October 27, 1997 11:15 AM PST

Intel, Digital settle suit

Intel (INTC) and Digital Equipment (DEC) today announced a settlement in a patent litigation lawsuit filed by Digital in May, an agreement likely to have wide impact on the microprocessor industry.

The broad-based agreement includes the sale of Digital's semiconductor manufacturing operations to Intel for about $700 million; the cross-licensing of patents; supply of Intel and Alpha microprocessors; and development of future systems based on Intel's 64-bit microprocessors.

Photo: Chris Barret
 
Craig Barrett, Intel COO, lists settlement gains
Detailed terms of the agreement were not disclosed.

"It's a win-win relationship between the two companies," said Craig Barrett, Intel's chief operating officer.

Barrett noted that the agreement will allow Intel to concentrate on its core business, give the chip maker an up-and-running manufacturing plant, provide additional revenue as Intel acts as a foundry for Digital's chips, and erase the litigation between the two companies.

Digital's highly publicized lawsuit had charged Intel with stealing key elements of its patented technology for the design of Pentium processors. Last week, analysts said they believed that an out-of-court settlement was imminent, as a hearing on Intel's related case against Digital in San Jose, California, last week was postponed.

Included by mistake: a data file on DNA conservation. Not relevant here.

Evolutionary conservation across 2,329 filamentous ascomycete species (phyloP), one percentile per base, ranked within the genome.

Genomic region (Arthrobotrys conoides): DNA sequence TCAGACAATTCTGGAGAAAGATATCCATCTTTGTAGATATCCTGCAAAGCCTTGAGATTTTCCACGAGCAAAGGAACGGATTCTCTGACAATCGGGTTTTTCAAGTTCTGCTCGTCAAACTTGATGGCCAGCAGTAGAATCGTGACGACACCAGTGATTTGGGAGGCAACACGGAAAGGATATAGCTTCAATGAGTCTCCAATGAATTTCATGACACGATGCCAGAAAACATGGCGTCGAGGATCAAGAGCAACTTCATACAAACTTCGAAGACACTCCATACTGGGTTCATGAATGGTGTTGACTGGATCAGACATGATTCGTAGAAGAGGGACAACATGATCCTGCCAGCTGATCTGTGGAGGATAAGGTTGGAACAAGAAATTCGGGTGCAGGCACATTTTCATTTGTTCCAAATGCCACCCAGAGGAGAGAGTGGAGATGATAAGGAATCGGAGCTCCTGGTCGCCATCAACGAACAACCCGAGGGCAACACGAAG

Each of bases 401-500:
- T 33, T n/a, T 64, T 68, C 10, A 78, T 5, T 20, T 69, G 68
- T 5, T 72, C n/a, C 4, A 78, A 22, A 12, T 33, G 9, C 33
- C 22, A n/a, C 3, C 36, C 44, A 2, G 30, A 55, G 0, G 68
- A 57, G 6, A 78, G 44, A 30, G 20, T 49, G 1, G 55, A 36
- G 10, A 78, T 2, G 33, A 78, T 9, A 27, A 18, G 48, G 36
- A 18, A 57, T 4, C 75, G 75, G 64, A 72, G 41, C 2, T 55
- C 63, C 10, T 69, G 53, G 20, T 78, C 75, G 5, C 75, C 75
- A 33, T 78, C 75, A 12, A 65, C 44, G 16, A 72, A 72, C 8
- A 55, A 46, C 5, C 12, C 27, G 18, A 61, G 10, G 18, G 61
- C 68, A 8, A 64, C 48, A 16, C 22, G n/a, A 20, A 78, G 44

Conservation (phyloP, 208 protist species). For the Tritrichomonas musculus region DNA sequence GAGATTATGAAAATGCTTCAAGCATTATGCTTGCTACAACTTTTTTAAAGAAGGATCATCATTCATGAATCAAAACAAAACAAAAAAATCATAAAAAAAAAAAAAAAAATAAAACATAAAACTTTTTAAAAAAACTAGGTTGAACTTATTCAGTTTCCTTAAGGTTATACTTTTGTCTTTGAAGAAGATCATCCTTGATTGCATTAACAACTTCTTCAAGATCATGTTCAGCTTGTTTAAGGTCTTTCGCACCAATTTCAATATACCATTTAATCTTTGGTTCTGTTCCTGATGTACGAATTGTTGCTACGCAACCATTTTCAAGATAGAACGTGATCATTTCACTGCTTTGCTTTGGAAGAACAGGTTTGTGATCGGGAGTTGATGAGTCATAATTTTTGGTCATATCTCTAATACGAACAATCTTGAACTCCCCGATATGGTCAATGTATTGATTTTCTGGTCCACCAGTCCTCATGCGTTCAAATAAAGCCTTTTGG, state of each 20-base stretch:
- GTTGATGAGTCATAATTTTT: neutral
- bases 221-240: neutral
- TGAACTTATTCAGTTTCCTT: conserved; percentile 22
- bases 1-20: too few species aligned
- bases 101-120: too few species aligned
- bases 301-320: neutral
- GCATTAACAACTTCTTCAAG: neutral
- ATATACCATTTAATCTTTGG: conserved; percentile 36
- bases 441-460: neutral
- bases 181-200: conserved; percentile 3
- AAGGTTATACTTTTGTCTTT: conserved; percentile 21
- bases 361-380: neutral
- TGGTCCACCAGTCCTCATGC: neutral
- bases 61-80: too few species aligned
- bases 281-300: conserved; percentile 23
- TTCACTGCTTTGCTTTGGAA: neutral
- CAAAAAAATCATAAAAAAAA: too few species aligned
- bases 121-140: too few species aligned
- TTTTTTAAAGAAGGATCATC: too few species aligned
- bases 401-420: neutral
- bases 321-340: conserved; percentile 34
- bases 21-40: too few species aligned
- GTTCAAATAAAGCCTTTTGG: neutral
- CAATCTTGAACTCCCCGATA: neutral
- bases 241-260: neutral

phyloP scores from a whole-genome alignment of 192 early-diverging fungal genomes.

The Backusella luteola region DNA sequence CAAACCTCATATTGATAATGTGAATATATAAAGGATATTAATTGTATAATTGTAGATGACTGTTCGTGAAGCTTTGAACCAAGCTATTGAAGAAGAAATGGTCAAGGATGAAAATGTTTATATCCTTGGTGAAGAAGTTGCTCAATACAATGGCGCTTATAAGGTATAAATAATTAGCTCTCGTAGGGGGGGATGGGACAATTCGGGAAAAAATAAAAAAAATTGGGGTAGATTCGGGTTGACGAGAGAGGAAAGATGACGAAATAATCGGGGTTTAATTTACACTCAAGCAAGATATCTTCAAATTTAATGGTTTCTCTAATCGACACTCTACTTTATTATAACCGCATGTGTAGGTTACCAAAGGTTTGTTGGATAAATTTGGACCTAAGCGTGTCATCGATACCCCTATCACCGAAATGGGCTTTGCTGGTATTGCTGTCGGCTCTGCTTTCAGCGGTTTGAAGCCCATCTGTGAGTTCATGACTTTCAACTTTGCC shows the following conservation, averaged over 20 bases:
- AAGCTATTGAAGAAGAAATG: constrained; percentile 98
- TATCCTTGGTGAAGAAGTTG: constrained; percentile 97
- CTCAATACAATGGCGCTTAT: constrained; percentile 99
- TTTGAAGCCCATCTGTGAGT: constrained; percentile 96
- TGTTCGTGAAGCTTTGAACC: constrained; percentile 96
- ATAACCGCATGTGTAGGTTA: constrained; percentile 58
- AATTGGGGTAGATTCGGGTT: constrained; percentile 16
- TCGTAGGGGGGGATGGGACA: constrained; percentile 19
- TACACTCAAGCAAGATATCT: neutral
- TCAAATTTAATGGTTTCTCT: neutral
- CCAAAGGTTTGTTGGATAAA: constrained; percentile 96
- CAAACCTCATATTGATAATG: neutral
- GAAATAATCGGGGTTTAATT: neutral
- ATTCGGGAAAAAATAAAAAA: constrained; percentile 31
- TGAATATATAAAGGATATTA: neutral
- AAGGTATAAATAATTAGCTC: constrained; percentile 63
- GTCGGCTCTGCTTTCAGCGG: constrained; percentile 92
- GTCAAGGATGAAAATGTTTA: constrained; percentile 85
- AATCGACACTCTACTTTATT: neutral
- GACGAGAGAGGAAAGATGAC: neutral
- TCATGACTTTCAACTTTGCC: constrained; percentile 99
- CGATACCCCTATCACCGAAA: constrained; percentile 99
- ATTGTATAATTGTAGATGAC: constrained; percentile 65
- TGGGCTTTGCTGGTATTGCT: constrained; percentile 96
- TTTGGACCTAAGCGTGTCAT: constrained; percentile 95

Intel does not expect to take a charge for the acquisition but will add the expense to its capital spending budget, Barrett said. Robert Palmer, Digital's chairman and chief executive, said it has not yet been determined whether Digital will take any charges.

Palmer said the agreement ensures that the company's

Photo: Robert Palmer
 
Robert Palmer, Digital chairman, on the settlement
two-decade-plus relationship with Intel will continue into the future. In addition to yielding $700 million, the deal will also save money in the company's withdrawal from the chip-manufacturing business.

In a joint statement this morning, the two companies requested a stay of all lawsuits until the agreement receives the required U.S. government approval. The companies hope to get that approval in three to six months.

Among the key components of the agreement:

 The two companies will enter into a ten-year cross-licensing patent agreement.

 Intel will purchase Digital's semiconductor operations, including facilities in Hudson, Massachusetts, as well as development operations in Jerusalem and Austin, Texas, for about $700 million. Barrett said the decision to delay opening a plant in Texas was based in part on its planned acquisition of Digital's manufacturing operations there.

 Digital will retain its Alpha and Alpha-related semiconductor design teams to continue to develop future generations.

 Intel will offer employment to other Digital semiconductor employees and will serve as a foundry for Digital for multiple generations of Alpha microprocessors.

 Intel will provide Intel products and technical support to Digital consistent with practices for other major Intel original equipment manufacturers.

 As previously reported by CNET's NEWS.COM, Digital will develop systems based on Intel's IA-64 architecture, the foundation of Intel's next-generation Merced chip. With technical assistance from Intel, Digital will port its Digital Unix operating system to Intel's IA-64.

 Intel will obtain rights to manufacture and sell other non-Alpha Digital semiconductor products.

(Intel is an investor in CNET: The Computer Network.)

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